March 9, 2011
Content originally posted on MGLAW.net
The safeguarding of shareholders' personal assets from creditors-or, the "corporate veil"-is one of the most important features of the modern day corporation. Sometimes, though, courts "pierce" the corporate veil to hold shareholders, directors and officers personally responsible for the corporation's debts.
I. The Corporate Veil
Under Tennessee law, a corporation is presumptively treated as a distinct entity, separate from its shareholders, officers, and directors. Schlater v. Haynie, 833 S.W.2d 919, 925 (Tenn.Ct.App.1991). This separate status "protects [ ] shareholders from direct responsibility for the corporation's debts and other liabilities". Cambio Health Solutions, LLC v. Reardon , 213 S.W.3d 785, 790. However, courts may still disregard the corporate entity (or "pierce the corporate veil") in order to impose liability on a parent corporation or controlling shareholder, where the two entities are in fact identical or indistinguishable and where necessary to accomplish justice. Pamperin v. Streamline Mfg., Inc., 276 S.W.3d 428, 436 -438 (Tenn. Ct. App. 2008) (citing Manufacturers Consol. Serv., Inc. v. Rodell, 42 S.W.3d 846, 866 (Tenn. Ct. App. 2000)).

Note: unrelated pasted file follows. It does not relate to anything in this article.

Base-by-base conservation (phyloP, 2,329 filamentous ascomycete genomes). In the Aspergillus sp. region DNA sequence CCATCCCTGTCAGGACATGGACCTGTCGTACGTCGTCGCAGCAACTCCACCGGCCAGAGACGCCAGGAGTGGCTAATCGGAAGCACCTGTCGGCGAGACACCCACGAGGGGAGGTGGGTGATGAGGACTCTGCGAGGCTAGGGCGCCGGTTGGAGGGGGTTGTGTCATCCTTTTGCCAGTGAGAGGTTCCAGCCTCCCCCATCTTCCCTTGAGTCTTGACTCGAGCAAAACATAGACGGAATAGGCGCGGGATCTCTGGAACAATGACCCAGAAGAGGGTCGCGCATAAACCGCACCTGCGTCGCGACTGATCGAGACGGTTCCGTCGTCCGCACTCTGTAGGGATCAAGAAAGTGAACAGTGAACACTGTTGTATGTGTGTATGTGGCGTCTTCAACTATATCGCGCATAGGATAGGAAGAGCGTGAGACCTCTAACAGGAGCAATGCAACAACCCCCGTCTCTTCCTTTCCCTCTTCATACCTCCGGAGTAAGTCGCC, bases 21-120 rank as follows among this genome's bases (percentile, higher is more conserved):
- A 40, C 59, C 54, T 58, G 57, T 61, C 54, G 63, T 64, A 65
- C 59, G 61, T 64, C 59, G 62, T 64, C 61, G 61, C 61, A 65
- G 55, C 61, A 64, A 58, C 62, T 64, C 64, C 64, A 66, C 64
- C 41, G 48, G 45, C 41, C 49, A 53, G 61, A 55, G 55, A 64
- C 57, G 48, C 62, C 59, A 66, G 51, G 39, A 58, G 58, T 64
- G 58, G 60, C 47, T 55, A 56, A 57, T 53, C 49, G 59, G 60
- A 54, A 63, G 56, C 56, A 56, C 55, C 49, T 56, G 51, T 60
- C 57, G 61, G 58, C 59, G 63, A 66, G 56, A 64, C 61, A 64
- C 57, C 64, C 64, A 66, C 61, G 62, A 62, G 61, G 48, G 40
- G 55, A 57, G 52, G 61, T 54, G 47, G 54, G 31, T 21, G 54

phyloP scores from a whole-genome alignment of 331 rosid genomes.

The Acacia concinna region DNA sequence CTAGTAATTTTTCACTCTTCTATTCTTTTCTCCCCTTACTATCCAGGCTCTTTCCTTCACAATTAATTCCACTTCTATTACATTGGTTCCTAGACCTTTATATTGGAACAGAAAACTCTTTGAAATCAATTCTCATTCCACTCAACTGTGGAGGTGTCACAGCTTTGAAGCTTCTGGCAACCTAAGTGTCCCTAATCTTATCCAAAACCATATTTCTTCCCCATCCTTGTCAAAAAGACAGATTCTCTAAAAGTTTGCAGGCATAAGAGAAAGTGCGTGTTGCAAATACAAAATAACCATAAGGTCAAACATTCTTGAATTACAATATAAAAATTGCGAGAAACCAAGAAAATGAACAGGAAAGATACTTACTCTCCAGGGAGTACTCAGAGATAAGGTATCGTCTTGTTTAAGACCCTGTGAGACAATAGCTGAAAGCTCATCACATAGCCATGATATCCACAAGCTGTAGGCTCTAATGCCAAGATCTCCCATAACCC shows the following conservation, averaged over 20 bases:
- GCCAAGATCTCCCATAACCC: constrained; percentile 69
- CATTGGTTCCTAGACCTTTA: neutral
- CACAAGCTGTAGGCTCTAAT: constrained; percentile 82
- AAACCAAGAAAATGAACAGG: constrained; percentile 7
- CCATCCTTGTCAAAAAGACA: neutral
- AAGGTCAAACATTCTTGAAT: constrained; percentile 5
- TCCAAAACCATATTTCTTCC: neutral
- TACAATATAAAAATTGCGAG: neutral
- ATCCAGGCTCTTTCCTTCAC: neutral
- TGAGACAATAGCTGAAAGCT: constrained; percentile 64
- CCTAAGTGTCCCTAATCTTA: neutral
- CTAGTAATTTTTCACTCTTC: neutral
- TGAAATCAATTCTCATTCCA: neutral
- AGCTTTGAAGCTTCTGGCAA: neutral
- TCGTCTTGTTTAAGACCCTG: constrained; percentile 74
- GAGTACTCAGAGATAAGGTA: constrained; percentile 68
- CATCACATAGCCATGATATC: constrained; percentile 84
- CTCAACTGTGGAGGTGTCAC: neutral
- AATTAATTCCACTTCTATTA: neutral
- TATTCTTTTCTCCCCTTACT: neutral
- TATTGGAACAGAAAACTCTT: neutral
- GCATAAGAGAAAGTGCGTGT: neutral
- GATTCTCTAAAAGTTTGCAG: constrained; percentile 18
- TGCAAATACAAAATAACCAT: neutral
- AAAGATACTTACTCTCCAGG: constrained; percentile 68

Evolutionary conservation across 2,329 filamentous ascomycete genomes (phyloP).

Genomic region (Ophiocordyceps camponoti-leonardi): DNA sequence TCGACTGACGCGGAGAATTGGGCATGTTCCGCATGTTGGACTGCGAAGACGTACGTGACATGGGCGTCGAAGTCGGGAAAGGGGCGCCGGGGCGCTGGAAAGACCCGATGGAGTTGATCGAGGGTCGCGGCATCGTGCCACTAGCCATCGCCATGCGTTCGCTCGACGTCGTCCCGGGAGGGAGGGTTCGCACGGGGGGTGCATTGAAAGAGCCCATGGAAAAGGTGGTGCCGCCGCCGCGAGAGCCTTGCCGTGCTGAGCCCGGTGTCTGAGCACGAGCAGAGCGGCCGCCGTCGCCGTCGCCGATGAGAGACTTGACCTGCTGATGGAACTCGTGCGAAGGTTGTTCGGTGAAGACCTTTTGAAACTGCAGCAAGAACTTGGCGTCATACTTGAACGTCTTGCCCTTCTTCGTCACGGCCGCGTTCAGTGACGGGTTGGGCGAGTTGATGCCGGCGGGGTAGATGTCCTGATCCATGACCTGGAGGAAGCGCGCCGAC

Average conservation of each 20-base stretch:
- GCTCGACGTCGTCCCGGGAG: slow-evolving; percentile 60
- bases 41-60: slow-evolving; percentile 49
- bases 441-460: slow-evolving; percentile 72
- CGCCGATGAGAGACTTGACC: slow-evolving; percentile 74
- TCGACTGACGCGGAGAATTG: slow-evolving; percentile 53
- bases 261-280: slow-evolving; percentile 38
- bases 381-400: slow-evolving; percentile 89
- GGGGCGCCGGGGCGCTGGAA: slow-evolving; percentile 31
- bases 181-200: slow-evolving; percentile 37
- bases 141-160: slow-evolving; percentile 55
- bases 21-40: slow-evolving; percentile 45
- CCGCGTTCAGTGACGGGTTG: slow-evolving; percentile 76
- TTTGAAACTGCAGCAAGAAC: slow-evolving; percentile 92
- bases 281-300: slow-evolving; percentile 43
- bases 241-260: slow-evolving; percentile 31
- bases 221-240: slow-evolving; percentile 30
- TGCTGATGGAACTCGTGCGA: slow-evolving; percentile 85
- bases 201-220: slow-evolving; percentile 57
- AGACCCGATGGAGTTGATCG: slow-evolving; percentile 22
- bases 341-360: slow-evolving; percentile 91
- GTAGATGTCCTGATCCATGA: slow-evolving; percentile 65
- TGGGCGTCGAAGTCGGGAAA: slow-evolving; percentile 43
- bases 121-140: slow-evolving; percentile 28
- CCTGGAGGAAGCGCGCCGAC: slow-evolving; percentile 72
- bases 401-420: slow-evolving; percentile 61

Courts unanimously agree that the corporate veil should be pierced "with great caution and not precipitately." Oceanics Schools, Inc. v. Barbour, 112 S.W.3d 135, 135 (Tenn. Ct. App. 2003) (quoting Schlater, 833 S.W.2d at 925). Courts also agree that the burden of proof is on the party wishing to pierce the veil. Id. However, there is not a consensus among Tennessee courts on the exact circumstances justifying piercing of the corporate veil.
II. The Main Factors Courts Look To in Piercing the Corporate Veil
The conditions under which the corporate veil will be pierced vary widely according to the circumstances of each case. However, courts have discussed several situations where the remedy may be appropriate. For example, the corporate veil has been held to be properly pierced "upon a showing that [the corporation] is a sham or a dummy or where necessary to accomplish justice." Schlater, 833 S.W.2d at 925. It is also sometimes equitable to pierce the corporate veil when the corporate entity is the alter ego of a shareholder or of some other entity, Oceanics Schools, Inc., 112 S.W.3d at 139; Manufacturers Consolidation Service, 42 S.W.3d at 866; Stigall v. Wickes Machinery, 801 S.W.2d 507, 510-11 (Tenn.1990), or when the corporation is liable for a debt but is without funds due to some misconduct on the part of the officers and directors, Muroll Gesellschaft M.B.H. v. Tennessee Tape, Inc., 908 S.W.2d 211, 213 (Tenn. Ct. App. 1995); Anderson v. Durbin, 740 S.W.2d 417, 418 (Tenn. Ct. App. 1987).
The most common factors used by Tennessee courts today to determine whether to pierce the corporate veil, originate from Federal Deposit Ins. Corp. v. Allen, 584 F.Supp. 386, 397 (E.D.Tenn.1984):